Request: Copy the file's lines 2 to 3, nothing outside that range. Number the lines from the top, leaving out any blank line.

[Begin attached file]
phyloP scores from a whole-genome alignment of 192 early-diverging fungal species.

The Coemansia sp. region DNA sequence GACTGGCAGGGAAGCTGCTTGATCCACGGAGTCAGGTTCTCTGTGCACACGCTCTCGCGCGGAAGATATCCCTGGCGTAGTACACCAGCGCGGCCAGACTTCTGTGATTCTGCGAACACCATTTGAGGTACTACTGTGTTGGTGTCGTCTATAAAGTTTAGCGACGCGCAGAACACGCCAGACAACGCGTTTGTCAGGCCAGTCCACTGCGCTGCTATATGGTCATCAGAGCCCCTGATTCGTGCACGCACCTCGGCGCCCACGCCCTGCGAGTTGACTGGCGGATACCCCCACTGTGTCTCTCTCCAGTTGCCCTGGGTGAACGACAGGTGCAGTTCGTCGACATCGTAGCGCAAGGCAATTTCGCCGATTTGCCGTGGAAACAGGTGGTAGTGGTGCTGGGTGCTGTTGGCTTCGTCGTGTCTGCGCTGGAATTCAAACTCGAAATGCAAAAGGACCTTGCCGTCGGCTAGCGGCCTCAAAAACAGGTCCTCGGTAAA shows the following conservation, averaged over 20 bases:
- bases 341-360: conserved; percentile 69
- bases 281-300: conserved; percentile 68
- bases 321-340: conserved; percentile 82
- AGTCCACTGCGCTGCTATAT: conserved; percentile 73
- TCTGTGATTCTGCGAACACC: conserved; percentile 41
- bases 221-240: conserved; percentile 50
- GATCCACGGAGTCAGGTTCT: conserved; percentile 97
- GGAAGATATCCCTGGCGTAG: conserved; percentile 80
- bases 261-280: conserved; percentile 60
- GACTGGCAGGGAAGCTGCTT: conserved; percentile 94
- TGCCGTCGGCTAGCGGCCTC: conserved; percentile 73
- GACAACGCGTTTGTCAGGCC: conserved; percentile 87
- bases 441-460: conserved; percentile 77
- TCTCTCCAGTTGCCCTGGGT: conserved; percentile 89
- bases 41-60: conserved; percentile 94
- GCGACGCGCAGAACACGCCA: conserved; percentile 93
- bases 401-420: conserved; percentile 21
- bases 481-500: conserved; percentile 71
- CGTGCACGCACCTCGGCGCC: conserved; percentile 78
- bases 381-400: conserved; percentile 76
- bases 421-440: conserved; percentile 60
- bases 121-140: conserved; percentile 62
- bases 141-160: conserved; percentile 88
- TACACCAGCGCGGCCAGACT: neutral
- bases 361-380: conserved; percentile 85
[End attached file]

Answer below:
The Coemansia sp. region DNA sequence GACTGGCAGGGAAGCTGCTTGATCCACGGAGTCAGGTTCTCTGTGCACACGCTCTCGCGCGGAAGATATCCCTGGCGTAGTACACCAGCGCGGCCAGACTTCTGTGATTCTGCGAACACCATTTGAGGTACTACTGTGTTGGTGTCGTCTATAAAGTTTAGCGACGCGCAGAACACGCCAGACAACGCGTTTGTCAGGCCAGTCCACTGCGCTGCTATATGGTCATCAGAGCCCCTGATTCGTGCACGCACCTCGGCGCCCACGCCCTGCGAGTTGACTGGCGGATACCCCCACTGTGTCTCTCTCCAGTTGCCCTGGGTGAACGACAGGTGCAGTTCGTCGACATCGTAGCGCAAGGCAATTTCGCCGATTTGCCGTGGAAACAGGTGGTAGTGGTGCTGGGTGCTGTTGGCTTCGTCGTGTCTGCGCTGGAATTCAAACTCGAAATGCAAAAGGACCTTGCCGTCGGCTAGCGGCCTCAAAAACAGGTCCTCGGTAAA shows the following conservation, averaged over 20 bases:
- bases 341-360: conserved; percentile 69